By Joe Messa
In our last four medical malpractice blog posts, we discussed Wall Street Journal article, How to Stop Hospitals From Killing Us. The article, authored by Dr. Marty Makary, appeared in The Wall Street Journal on September 22, 2012 and offered five suggestions that Dr. Makary believes will help to facilitate patient safety.
First, online dashboards are suggested as a means for patients to be able to access information about a hospital or physician office that they are considering for care. Having information about the facility and the doctor’s past performance would allow patients to make better, more informed decisions about their healthcare. Next, he recommends that organizations look at their internal factors that could affect safety by finding out what their “safety culture score” is and looking for ways to improve upon it. Safety culture scores would assess the comfort level of hospital employees and their thoughts about their ability to speak up if they feared a medical error had or was about to occur. Dr. Makary then promotes the use of cameras to monitor behavior of medical professional and hospital staff. The obvious benefit of cameras is that it would create a visual record for review. In case of a medical error or any other question, someone would be able to see exactly what went wrong and others would then be able to learn from that. His fourth idea is the use of an open notes system between patients and their physician. Allowing patients to read their doctor’s notes about them makes them an active part of the process and also gives them the chance to ask questions about anything they don’t understand or point out any errors.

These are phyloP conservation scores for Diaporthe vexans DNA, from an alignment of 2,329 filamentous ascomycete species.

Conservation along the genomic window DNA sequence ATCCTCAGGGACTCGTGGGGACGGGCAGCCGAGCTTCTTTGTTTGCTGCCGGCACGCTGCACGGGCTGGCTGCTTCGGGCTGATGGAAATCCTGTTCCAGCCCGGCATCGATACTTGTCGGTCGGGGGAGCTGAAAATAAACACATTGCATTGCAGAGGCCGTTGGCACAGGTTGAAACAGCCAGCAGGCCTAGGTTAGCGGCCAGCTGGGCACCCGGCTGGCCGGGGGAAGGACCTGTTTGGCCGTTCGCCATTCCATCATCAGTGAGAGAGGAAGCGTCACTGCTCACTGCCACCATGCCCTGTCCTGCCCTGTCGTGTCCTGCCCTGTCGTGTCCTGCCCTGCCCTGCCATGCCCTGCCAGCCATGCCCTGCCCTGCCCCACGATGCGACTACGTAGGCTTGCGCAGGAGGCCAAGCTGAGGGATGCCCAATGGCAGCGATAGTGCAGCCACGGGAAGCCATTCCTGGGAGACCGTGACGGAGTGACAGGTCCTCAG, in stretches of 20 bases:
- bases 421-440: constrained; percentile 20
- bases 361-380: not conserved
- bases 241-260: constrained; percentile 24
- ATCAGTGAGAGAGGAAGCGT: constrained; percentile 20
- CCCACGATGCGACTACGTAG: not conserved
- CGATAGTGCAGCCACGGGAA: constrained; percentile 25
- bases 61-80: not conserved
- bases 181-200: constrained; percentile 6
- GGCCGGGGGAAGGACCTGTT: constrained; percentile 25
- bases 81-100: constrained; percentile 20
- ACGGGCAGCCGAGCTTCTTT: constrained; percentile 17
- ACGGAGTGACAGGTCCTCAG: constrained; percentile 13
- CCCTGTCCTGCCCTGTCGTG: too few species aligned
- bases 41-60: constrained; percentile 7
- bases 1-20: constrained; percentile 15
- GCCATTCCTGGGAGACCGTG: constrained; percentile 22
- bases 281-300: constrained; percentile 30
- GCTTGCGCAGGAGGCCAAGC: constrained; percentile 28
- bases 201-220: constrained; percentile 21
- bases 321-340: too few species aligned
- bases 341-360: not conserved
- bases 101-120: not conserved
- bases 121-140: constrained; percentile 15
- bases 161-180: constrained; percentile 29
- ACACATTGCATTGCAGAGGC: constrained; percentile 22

Finally, we will examine Dr. Makary’s last recommendation to improve healthcare—no more gagging. Offering transparency when there has been a medical error is crucial. Often when a patient is injured, the thought is to keep it as quiet as possible. Even in cases where some type of settlement is reached, confidentiality is frequently a part of the agreement. This does not promote learning and patient trust. Both of these things are critical in making the needed changes in healthcare. Openness about a medical error creates the opportunity for both medical professionals and patients to have a greater awareness about issues that can affect the safety of patients.
Together these five concepts can help to address some of the issues patients and doctors face in healthcare and improve the ability for doctors to learn from each other in order to provide the best care to their patients.
The Philadelphia medical malpractice attorneys at Messa & Associates are experienced at handling cases involving medical malpractice cases resulting from medical errors, including failure to diagnose or treat a condition, medication mistakes, incorrect surgeries or other instances of medical malpractice. Our extremely skilled team of medical malpractice attorneys and medical experts are dedicated to ensuring you receive proper compensation for your personal injuries. If you or a loved one has suffered personal injuries as a result of a medical error or any other negligent care received by a medical provider, contact the medical malpractice attorneys of Messa & Associates for a free consultation. Call toll free at 1-877-MessaLaw, or submit a free online inquiry.
Joseph L. Messa, Jr. is the founding partner of Messa & Associates, P.C. He is an AV-rated attorney (highest rating available), listed in the Bar Register of Preeminent Lawyers. Read More